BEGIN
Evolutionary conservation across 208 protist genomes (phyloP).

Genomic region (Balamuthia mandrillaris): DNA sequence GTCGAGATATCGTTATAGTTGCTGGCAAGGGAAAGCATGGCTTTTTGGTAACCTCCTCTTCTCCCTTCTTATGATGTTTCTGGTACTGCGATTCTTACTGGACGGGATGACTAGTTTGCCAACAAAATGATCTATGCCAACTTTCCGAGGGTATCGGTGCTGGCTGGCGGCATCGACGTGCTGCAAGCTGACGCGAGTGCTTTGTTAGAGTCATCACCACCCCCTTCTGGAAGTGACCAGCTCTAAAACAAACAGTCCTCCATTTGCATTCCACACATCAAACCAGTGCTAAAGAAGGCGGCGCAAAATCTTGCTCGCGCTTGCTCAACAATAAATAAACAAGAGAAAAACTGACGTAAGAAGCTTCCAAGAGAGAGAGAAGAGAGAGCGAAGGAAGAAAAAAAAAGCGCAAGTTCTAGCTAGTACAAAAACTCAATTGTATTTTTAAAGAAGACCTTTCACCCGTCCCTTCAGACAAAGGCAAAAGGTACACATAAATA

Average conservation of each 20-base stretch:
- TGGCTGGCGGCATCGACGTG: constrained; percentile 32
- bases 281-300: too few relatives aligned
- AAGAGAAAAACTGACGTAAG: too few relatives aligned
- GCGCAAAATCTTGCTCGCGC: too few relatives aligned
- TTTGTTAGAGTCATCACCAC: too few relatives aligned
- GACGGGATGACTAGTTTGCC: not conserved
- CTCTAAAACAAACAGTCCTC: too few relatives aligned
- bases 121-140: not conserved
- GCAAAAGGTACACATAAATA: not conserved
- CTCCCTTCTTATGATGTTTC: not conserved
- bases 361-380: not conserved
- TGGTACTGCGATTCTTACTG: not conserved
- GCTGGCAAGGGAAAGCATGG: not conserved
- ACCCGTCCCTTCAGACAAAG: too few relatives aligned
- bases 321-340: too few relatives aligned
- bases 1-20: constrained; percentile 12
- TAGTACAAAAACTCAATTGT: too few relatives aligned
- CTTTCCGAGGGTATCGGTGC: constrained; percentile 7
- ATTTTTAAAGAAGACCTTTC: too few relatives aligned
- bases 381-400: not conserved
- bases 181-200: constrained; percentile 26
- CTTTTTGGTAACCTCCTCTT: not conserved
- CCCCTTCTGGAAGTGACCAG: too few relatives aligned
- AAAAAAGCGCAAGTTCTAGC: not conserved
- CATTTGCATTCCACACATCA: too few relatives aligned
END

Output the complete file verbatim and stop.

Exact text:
Evolutionary conservation across 208 protist genomes (phyloP).

Genomic region (Balamuthia mandrillaris): DNA sequence GTCGAGATATCGTTATAGTTGCTGGCAAGGGAAAGCATGGCTTTTTGGTAACCTCCTCTTCTCCCTTCTTATGATGTTTCTGGTACTGCGATTCTTACTGGACGGGATGACTAGTTTGCCAACAAAATGATCTATGCCAACTTTCCGAGGGTATCGGTGCTGGCTGGCGGCATCGACGTGCTGCAAGCTGACGCGAGTGCTTTGTTAGAGTCATCACCACCCCCTTCTGGAAGTGACCAGCTCTAAAACAAACAGTCCTCCATTTGCATTCCACACATCAAACCAGTGCTAAAGAAGGCGGCGCAAAATCTTGCTCGCGCTTGCTCAACAATAAATAAACAAGAGAAAAACTGACGTAAGAAGCTTCCAAGAGAGAGAGAAGAGAGAGCGAAGGAAGAAAAAAAAAGCGCAAGTTCTAGCTAGTACAAAAACTCAATTGTATTTTTAAAGAAGACCTTTCACCCGTCCCTTCAGACAAAGGCAAAAGGTACACATAAATA

Average conservation of each 20-base stretch:
- TGGCTGGCGGCATCGACGTG: constrained; percentile 32
- bases 281-300: too few relatives aligned
- AAGAGAAAAACTGACGTAAG: too few relatives aligned
- GCGCAAAATCTTGCTCGCGC: too few relatives aligned
- TTTGTTAGAGTCATCACCAC: too few relatives aligned
- GACGGGATGACTAGTTTGCC: not conserved
- CTCTAAAACAAACAGTCCTC: too few relatives aligned
- bases 121-140: not conserved
- GCAAAAGGTACACATAAATA: not conserved
- CTCCCTTCTTATGATGTTTC: not conserved
- bases 361-380: not conserved
- TGGTACTGCGATTCTTACTG: not conserved
- GCTGGCAAGGGAAAGCATGG: not conserved
- ACCCGTCCCTTCAGACAAAG: too few relatives aligned
- bases 321-340: too few relatives aligned
- bases 1-20: constrained; percentile 12
- TAGTACAAAAACTCAATTGT: too few relatives aligned
- CTTTCCGAGGGTATCGGTGC: constrained; percentile 7
- ATTTTTAAAGAAGACCTTTC: too few relatives aligned
- bases 381-400: not conserved
- bases 181-200: constrained; percentile 26
- CTTTTTGGTAACCTCCTCTT: not conserved
- CCCCTTCTGGAAGTGACCAG: too few relatives aligned
- AAAAAAGCGCAAGTTCTAGC: not conserved
- CATTTGCATTCCACACATCA: too few relatives aligned